“No one leaves a home, unless…..”

Ashok Ogra
It was the cold and terrifying night of 19 January 1990 when the life of valley-based Kashmiri Pandits (KP) turned into one of the worst nightmares. The winter months witnessed gruesome happenings, the likes of which had not been seen by the community since the Afghan rule. Targeted killings of KPs and rapes of their sisters and daughters coupled with the valley reverberating with slogans of ‘death to India’ and ‘death to kafirs’ and promise of ‘Nizam-i Mustafa’- relayed through loudspeakers -all aimed at letting the community know that they were in the line of fire.
Local newspapers and mosques issued declarations giving KPs three options -“Ralive, Tsalivya, Galive” (Convert to Islam, leave Kashmir or get killed. It was certainly not an advertising tagline to attract tourists but a direct message to Pandits to leave.
Result: the peace loving Pandits were left with no choice but to migrate to alien lands. Incidentally, Jagmohan who was sworn in Governor on 19 January, 1990 was recalled after just four months in office on 26 May 1990 – yet the exodus of Pandits continued into the entire decade of 1990s and beyond. Who will tell the militants and their handlers and supporters that “no one leaves a home unless home is the mouth of a shark?”
Unfortunately, few authors have done justice to effectively articulate their plight as migrants and the trauma accompanying the loss of one’s homeland. A large number of writers, political commentators and journalists have either distorted or misrepresented this sad chapter in Kashmir’s history. That the forced migration involves the loss of the familiar, including language (especially colloquial and dialect), attitudes, values, social structures and support networks causing a grief reaction has sadly received scant acknowledgement and analysis.
To separate fact from fiction, truth from falsehood is what Dr.Chander Kanta Gariyali has attempted in her latest book ‘Kashmir, The Land of Kashyapa :The Saga of the Kashmiri Pundits.’
Although she has never lived in Kashmir – the family migrated to Delhi in 1948- she has been deeply attached with the rich Kashmiri Pandit culture and customs. Soon after graduation from Delhi University, she qualified for IAS in 1972 and was allotted Tamil Nadu cadre. As a civil servant she has made significant contributions in the areas of population limitation and poverty reduction in India through women’s participation. She also served as Principal Secretary to the late Chief Minister J .Jayalalitha.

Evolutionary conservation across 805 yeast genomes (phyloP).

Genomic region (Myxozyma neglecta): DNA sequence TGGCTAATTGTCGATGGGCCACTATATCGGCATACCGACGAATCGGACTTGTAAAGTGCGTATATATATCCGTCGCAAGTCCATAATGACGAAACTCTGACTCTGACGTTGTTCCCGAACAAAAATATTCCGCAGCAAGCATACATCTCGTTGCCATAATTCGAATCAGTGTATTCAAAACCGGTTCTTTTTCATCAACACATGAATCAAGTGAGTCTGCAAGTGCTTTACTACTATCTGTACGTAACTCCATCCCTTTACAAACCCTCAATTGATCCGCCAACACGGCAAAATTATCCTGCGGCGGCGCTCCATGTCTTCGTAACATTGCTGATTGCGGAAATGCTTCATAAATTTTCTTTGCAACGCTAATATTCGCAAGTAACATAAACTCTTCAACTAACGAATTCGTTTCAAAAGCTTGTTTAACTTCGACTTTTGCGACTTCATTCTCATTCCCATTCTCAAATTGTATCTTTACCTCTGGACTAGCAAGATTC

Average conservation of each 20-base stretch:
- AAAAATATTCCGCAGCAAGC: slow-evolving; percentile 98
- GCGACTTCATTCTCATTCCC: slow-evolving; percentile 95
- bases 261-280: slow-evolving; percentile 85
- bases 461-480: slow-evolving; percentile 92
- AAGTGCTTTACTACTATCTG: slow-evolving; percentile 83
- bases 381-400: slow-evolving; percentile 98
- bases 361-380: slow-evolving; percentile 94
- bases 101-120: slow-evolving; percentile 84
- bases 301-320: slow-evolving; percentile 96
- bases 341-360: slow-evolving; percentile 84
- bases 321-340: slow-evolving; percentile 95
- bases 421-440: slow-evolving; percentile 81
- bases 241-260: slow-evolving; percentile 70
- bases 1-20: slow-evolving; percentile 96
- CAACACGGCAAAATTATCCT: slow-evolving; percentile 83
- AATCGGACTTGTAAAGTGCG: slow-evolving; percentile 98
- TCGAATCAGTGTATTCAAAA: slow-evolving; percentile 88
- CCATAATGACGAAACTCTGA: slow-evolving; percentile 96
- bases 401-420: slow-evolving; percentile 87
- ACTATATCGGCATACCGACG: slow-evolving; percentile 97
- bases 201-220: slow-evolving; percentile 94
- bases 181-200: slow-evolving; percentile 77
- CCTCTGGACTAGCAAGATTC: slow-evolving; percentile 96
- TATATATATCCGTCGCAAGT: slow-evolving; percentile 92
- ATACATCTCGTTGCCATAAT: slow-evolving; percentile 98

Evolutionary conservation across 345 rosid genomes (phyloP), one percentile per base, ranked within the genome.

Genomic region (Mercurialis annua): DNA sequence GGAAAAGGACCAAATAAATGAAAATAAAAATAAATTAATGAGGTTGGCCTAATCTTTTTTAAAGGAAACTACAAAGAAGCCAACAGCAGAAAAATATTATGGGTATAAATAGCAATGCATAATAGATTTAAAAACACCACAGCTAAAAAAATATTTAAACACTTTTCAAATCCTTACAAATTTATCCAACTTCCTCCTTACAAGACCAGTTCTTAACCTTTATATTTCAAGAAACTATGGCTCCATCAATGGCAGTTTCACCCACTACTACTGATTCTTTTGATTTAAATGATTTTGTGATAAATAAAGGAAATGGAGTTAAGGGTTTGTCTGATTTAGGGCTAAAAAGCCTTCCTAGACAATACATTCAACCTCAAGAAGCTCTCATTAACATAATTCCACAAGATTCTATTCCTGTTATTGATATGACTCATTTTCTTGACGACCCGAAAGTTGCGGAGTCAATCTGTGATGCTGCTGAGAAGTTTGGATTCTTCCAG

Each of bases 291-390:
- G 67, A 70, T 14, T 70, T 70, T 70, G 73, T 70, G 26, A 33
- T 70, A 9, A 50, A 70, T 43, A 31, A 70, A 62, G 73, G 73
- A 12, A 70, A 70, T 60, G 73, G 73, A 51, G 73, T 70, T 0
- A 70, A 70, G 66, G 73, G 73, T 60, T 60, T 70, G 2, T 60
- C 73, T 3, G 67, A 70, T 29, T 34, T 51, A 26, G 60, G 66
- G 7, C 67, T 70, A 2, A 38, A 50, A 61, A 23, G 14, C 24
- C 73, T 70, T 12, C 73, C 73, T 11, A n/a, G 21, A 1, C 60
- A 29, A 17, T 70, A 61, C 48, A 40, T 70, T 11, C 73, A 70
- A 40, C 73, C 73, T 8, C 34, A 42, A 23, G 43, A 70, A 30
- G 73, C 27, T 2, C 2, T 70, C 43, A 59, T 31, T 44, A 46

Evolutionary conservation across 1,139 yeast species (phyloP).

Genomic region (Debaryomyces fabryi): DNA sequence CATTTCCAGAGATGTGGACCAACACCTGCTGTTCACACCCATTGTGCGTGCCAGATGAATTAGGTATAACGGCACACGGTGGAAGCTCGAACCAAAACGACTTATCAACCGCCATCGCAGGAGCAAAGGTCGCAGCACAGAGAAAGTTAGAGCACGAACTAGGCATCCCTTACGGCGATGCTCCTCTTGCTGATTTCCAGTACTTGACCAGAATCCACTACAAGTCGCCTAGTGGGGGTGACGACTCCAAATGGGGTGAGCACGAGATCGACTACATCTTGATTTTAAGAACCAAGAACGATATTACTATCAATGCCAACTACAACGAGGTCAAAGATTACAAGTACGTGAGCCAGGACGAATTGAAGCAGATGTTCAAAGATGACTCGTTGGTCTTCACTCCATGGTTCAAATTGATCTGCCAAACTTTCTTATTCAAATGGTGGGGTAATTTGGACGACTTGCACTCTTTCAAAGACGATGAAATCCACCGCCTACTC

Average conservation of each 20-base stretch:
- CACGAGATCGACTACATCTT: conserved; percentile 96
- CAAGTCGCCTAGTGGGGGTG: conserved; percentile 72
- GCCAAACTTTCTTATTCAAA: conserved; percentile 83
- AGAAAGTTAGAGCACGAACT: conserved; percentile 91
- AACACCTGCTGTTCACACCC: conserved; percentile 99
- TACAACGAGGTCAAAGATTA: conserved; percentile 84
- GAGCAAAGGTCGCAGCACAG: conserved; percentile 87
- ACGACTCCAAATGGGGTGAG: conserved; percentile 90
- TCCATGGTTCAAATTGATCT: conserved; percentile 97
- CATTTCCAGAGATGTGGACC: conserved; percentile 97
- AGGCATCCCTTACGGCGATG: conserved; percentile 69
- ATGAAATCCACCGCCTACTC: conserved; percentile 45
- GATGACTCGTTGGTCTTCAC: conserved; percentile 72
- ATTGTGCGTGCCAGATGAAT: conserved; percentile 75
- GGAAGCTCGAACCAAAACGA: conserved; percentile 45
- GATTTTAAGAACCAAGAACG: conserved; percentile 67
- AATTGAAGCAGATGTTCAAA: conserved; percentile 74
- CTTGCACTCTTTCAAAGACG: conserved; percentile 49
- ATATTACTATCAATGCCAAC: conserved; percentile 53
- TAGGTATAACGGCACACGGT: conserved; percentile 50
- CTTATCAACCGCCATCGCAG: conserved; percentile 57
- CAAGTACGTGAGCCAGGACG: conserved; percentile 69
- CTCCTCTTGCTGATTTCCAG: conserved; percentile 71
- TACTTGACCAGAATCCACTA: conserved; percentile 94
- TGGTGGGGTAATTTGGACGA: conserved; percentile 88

She is a devotee of Swami Lakshman Joo and is fluent in Kashmiri language. She grew up in Old Delhi – in close vicinity landmark religious places: Mandir, Gurudwara , Mosque and a Jain temple.’We lived beyond the norms of social class, caste or race and respected what others did for their spiritual advancement…. What was it which made us so liberal? Made us so inclusive? For years I sought an answer to this question. Then I realized what was responsible for it was the Kashmiri Pandit way of life. It was a unique path, based on the largely forgotten tenets of Kashmir Shaivism; which had yet remained in our cultural memory. This realization has urged me to write this book on the Kashmiri Pundit way of life, history, culture and philosophy.’
Under the chapter ‘Resurgence of Atrocities: Displacement & After’, the author provides graphic account of the various ugly that disturbed the peace in the valley. She pays great tributes to three heroes of 1947 war who saved Srinagar from falling into the hands of Pakistan : Brigadier Rajinder Singh who sacrificed his life at Buniyar in Uri , 18 year old Maqbool Sherwani who single-handedly frustrated the forward march of militia raiders and Biju Patnaik who piloted the first plane that landed in Srinagar on 27th October carrying Indian forces.
She blames the political vacuüm for exacerbating the conditions prevailing on the fateful nights of January 18 & 19:”There was complete political vacuüm in the state. The Chief Minister Farooq Abdullah had resigned. The Chief Secretary was proceeding on leave. The new Governor Jagmohan was just appointed and had only reached as far as Jammu, the winter capital on January 19. The prime Minister V.P.Singh and Home Minister Mufti Muhammad Sayeed took no measure to protect the Pundits who were at the mercy of gun totting militants, and were contacting every single person in authority for help on those fateful nights but no one cared. In a free secular India, the Government of India failed miserably.”